Dermatologist Explains the New 2011 FDA Rule Governing Sunscreens - What You Need to Know
The good news about the FDA's new sunscreen rule is that you'll find it easier to pick a trustworthy sunscreen. You’re also going to get a lot of ‘reality check’ info on the back of your sunscreen product, lest you forget that the sun is bad for your skin. All in all, the 2011 FDA ruling is a good thing, even if it’s not perfect!
The 5 key points you need to know about the FDA's new sunscreen rule:
- This rule governs sunscreen labeling and effectiveness testing only. The FDA still has to study specific ingredient safety (and hopefully stability).
- The FDA has maxed the SPF at 50. You won't be seeing anymore SPF 'infinity and beyond'. There are pros and cons to this decision, which I'll explain.
- The SPF value now also tells you if the sunscreen provides some 'Broad Spectrum' protection from UVA rays. In the past the SPF value just indicated UVB protection. Now, if a product provides partial UVA protection it will be labeled Broad Spectrum SPF (with a #) PLUS both the UVA and UVB protection increase proportionally as the SPF number increases. (The problem is that the FDA only required partial UVA protection to win this claim so you still have to read labels and I discuss this more below!).
- Water resistant sunscreens will be clearly labeled and you'll know whether the protection lasts for 40 or 80 minutes. They also banned terms like waterproof, sweatproof, sun block.
- Broad Spectrum SPF 15 or higher sunscreens will get to finally claim they help reduce skin cancer and premature skin aging. This is the best part of the FDA's sunscreen rule!
My opinion, as a dermatologist, of the 2011 FDA Final Rule on Sunscreens:
I spent the better part of last Sunday reading the 50 some odd pages of the FDA's Final Rule On Sunscreens in the Federal Register, and the rest of the day and another 8 hours on Monday and Tuesday trying to research it and summarize it concisely for you. Readers asked my opinion and I figured I better do my homework first – and holy cow this wasn't fast or easy…..but it was interesting to see the FDA’s thought process. The FDA heard from a broad range of interests and reviewed a lot of scientific information, and while I'm not in 100% agreement with every decision they made, I think we've made progress. First you need to know that sunscreen is considered a drug, meaning everything that’s in it or on the product package is regulated by the FDA! (In contrast to facial moisturizers, which are considered a cosmetic and are handled more loosely.) That's why we've been waited for years for the FDA to make some needed changes. They've gotten plenty of criticism and there's been plenty controversy during the wait; we've bemoaned not having the ratings system or products available in Europe, the product testing methods in Australia and more recently additional analysis of sunscreen ingredient safety. This ruling makes some progress but we didn't get everything. The FDA has moved slowly and gotten a bad rap for their perceived inaction. Frankly, after reading the Federal Register they've been busy. I appreciate their work, and analysis, they've let everybody have their say and our country has very divergent opinions. They've made some good changes; people are going to better understand the risks of sun exposure and how sunscreen fit's into overall sun protection. I expect to see sun exposure behavior change because of it.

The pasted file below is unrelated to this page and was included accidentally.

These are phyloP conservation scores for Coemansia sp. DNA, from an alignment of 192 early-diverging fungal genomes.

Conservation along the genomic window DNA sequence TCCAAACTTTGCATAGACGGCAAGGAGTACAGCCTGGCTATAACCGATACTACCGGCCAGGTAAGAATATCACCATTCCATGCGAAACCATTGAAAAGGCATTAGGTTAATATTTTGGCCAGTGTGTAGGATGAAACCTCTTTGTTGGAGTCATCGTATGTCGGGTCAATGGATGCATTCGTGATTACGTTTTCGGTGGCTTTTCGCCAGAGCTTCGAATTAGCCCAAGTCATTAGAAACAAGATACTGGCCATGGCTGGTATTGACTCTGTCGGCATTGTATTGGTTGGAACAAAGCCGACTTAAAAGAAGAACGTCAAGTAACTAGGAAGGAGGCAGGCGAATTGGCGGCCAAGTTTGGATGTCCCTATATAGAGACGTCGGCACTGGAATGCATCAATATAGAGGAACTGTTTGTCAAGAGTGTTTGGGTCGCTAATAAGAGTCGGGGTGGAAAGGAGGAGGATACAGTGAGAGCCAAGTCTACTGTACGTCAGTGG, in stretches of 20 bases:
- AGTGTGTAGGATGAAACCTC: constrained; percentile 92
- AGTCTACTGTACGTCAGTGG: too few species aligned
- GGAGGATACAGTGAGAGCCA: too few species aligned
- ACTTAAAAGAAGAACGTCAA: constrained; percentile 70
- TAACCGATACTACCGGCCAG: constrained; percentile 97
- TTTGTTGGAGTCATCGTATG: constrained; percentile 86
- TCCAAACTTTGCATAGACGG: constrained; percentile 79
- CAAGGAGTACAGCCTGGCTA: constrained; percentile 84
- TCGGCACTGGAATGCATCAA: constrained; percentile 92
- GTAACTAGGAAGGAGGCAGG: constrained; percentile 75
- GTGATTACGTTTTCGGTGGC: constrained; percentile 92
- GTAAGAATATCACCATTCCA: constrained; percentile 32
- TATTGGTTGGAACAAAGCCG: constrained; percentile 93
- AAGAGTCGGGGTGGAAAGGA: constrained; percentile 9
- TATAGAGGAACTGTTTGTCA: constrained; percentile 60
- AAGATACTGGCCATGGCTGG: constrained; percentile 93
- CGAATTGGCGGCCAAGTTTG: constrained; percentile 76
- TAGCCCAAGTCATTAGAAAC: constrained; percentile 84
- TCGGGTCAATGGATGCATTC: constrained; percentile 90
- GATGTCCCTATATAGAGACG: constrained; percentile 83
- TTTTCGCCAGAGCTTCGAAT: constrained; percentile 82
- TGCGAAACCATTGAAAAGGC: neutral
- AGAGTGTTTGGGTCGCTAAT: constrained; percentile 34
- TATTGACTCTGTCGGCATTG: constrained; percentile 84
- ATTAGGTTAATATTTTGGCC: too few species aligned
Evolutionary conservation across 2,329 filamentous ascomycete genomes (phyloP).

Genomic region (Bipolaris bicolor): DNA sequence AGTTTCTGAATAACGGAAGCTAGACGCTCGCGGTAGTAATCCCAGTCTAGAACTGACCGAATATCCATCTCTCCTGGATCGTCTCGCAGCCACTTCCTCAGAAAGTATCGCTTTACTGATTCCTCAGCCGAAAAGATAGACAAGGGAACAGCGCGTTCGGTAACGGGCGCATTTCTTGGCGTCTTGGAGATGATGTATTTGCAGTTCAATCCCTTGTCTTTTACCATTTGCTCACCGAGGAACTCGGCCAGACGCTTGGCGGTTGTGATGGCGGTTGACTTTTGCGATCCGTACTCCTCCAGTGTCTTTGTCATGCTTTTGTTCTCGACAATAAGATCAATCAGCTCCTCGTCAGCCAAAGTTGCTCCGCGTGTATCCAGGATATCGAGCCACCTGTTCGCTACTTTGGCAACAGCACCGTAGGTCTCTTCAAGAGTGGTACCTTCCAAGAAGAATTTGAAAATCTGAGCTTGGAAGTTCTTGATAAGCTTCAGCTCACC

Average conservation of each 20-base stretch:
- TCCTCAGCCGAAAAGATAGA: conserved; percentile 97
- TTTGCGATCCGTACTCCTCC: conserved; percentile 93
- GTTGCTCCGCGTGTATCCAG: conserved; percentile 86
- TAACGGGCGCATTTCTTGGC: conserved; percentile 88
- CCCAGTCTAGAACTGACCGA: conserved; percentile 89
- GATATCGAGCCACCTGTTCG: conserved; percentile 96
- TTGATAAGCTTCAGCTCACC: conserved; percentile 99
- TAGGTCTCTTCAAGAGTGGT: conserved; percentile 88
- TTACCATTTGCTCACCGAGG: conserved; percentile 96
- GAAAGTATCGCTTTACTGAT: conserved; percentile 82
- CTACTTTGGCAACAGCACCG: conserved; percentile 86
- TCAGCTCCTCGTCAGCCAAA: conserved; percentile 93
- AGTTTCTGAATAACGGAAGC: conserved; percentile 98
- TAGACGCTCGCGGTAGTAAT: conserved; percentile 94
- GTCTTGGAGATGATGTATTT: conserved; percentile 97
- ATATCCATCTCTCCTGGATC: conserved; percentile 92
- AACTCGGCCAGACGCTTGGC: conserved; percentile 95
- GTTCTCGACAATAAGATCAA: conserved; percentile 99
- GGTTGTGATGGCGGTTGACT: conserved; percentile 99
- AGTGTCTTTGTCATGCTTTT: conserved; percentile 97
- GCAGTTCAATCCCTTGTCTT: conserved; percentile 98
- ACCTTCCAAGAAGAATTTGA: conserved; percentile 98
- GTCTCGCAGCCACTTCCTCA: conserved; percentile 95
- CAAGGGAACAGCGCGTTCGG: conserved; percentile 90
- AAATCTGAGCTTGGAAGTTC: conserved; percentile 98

You need to know, this new FDA rule change applies to sunscreen labeling and testing only! The labeling (and testing) changes go into effect in June of 2012.
Expect to see products gradually change labels up until then. It’s a labeling rule, not a full FDA ‘monograph’ on sunscreens (a monograph is where they look at everything related to sunscreens). This means there are things the FDA did not cover that people are clamoring for like ingredient safety. That’s still to come, but the FDA felt there was a compelling need to straighten out the label mess so they moved forward with this before finalizing their monograph.
The BIG NEWS for me is that the FDA has come out and said that sun harms skin. This is big! The FDA says the science now conclusively proves that the sun’s UV radiation is harmful to your skin:
- it causes skin cancer,
- premature skin aging,
- other important problems (like skin immunosuppression),
- and consumers need good information now to help them better avoid UV sun ray exposure.
They think label changes will help. They acknowledge that there is a public health need to give consumers better guidance for judging sun protection in sunscreens, and this is their goal.
To make product label information more straightforward the FDA:
- capped the SPF at 50,
- added some UVA protection to the definition of SPF
- and clarified water resistant sun protection.
Importantly, the FDA acknowledges that sunscreen alone is not sufficient for sun protection. They want to start reinforcing good sun protection practices, and they're requiring that info on the back sunscreen labels too (such as avoiding excessive sun, especially mid-day, and wearing sun protective clothing).
What You Can Expect To See On Sunscreen Products After June 2012
On the front label you'll find:
- the products Broad Spectrum SPF number (or absence of the term 'Broad Spectrum' if it's not!)
- whether it provides water resistant protection, including how long that protection lasts (40 or 80 minutes)
On the back label you'll find:
- a lesson in sun protection
- good directions on how to correctly use a sunscreen
- warnings about the sun
- a reminder not to bake your sunscreen in the sun or heat,
- the concentration of the active ingredients (which you'll need to check if you want complete UVA protection-see below).